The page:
The merits of Stock Options vs RSUs depends on whose perspective you have, the employee or the employer (company issuing) and the stage of the company.
The merits of Stock Options vs RSUs depends on whose perspective you have, the employee or the employer (company issuing the equity), and the stage of the company. Stock Options are usually better for both at an early stage company. For a later stage company, RSUs are usually better for both. The fundamental difference between the two is that a stock option grant allows the optionee to purchase stock after vesting but at a fixed price whereas a Restricted Stock Unit is a promise to deliver a share of stock at vesting. This difference translates to potentially superior tax treatment for stock options because an opportunity to invest exists whereas RSUs are characterized as deferred compensation.
Pros and Cons of Stock Options
Stock Option Pros:
- The employee can get more shares and the strike price is small so that the difference in value with one RSU is negligible.
- A stock option can be turned into a share that can be sold while the company is still private. This usually requires permission but it can be done whereas an RSU cannot be transferred at all.
- A stock option can be exercised at almost any time to qualify for reduced taxes via Long Term Capital Gains or no taxes through Qualified Small Business Stock.
- Even after the IPO, a stock option can be retained while still appreciating in value and deferring taxes. On the other hand, an IPO triggers taxes for RSUs.
- The exercise price and associated taxes act as a retention mechanism to discourage employees from leaving the company. Even when exercised early to obtain tax benefits, the effect of having skin in the game better aligns the interests of the employee and company.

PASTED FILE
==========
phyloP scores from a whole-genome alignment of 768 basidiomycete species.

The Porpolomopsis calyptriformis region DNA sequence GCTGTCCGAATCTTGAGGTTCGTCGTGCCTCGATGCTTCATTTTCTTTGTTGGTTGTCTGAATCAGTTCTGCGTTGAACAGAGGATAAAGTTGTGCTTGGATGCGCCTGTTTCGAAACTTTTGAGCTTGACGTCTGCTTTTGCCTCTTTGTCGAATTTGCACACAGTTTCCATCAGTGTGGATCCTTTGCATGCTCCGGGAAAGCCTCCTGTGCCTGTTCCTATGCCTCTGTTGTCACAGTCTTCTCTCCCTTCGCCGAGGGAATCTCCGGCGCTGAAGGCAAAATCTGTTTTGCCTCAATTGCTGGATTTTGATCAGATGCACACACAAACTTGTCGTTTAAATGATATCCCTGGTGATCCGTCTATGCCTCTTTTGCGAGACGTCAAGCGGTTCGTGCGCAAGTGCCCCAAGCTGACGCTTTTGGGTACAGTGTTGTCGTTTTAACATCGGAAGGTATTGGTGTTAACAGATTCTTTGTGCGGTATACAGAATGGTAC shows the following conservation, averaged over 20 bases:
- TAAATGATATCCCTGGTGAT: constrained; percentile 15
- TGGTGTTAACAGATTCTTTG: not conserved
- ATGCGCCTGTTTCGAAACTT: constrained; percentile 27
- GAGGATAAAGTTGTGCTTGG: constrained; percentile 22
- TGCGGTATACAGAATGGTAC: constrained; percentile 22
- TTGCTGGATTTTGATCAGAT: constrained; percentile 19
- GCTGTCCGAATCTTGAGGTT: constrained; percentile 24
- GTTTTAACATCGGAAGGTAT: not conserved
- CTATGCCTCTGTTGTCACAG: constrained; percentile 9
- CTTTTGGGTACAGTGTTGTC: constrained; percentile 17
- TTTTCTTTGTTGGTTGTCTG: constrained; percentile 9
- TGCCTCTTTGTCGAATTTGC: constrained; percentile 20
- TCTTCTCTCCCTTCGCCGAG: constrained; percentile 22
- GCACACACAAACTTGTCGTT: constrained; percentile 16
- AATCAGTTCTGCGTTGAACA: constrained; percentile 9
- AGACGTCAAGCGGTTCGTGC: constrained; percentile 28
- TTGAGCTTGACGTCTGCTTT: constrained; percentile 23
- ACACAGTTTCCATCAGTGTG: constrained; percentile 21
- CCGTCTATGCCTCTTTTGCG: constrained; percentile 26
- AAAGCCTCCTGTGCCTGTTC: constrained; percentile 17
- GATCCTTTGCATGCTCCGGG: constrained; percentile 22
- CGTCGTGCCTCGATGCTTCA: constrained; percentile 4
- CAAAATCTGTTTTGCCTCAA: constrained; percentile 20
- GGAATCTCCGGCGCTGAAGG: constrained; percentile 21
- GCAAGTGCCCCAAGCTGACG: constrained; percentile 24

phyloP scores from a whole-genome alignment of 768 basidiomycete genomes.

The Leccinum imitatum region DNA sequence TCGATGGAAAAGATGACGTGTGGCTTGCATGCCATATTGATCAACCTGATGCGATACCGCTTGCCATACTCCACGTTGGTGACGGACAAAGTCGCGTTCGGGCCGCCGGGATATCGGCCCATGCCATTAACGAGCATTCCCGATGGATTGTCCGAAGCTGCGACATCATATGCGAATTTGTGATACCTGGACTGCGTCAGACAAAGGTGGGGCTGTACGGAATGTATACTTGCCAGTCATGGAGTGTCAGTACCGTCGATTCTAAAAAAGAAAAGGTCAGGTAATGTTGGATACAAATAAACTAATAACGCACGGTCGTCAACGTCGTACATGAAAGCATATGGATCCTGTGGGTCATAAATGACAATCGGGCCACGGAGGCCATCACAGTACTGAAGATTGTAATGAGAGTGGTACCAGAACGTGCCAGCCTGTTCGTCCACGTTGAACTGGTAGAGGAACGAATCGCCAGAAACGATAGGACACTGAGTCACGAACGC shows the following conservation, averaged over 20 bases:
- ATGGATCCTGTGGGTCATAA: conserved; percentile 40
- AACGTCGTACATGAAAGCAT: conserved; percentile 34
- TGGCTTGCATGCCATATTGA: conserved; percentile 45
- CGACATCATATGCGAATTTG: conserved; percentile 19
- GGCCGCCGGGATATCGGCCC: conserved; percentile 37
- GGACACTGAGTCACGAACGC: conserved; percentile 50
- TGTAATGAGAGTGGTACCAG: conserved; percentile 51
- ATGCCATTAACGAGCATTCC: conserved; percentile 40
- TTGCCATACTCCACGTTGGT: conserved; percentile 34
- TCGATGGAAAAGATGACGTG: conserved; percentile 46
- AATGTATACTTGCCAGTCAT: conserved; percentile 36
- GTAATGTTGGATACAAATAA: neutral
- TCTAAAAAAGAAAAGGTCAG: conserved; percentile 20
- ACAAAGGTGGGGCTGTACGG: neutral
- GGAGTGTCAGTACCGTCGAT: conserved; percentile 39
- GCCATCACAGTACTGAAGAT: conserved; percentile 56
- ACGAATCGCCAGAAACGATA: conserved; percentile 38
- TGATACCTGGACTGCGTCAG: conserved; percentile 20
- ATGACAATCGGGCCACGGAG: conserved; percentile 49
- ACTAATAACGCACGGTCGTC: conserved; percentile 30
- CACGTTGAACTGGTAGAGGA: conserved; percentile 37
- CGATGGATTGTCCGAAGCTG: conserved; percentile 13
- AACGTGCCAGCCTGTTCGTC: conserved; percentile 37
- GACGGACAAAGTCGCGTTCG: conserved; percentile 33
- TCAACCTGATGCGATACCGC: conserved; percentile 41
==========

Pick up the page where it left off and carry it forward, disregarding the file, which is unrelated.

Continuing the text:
- Rapidly rising FMVs are bad for employee taxes. As such, it is fortunate that companies are motivated to slow down the growth of the 409a FMV while issuing options. During the RSU-phase, companies are motivated to have the FMV rise.
- If an employee exercises, the company actually gets cash. If the employee pays taxes on options, the company gets a tax deduction.
Stock Option Cons:
- As the FMV rises, the high exercise price isn’t attractive for hiring new employees. Especially if they are concerned about having to leave and pay the high exercise price in order to retain the shares.
- Exercising can trigger a lot of tax. Small blocks of ISOs can avoid AMT but this benefit is limited by the $100K Limit Rule. NSOs are always subject to immediate withholding tax upon exercising.
- Options typically expire within 90 days of leaving a company. However, NSOs can have a longer expiration and ISOs can easily flip to NSOs if the company wishes to do so.
- Until an optionee finally recognizes the income tax on a stock option, the company does instead. Companies that are concerned with their reported earnings per share won’t like the volatility of their stock price messing up their earnings report.
- A stock option can be under water and worthless if the FMV is below the exercise price. Since options are initially granted at the FMV, recipients are often unsure of the value. As such, they focus on percentage ownership instead which is an unsustainable model for companies.
Read the Pros and Cons of RSUs here
If you have RSU's in a private venture-backed company, but want cash now, ESO Fund can offer you a liquidity advance against your RSUs on a non-recourse basis.
For more information on how to monetize your private company equity, please contact us at the Employee Stock Option Fund.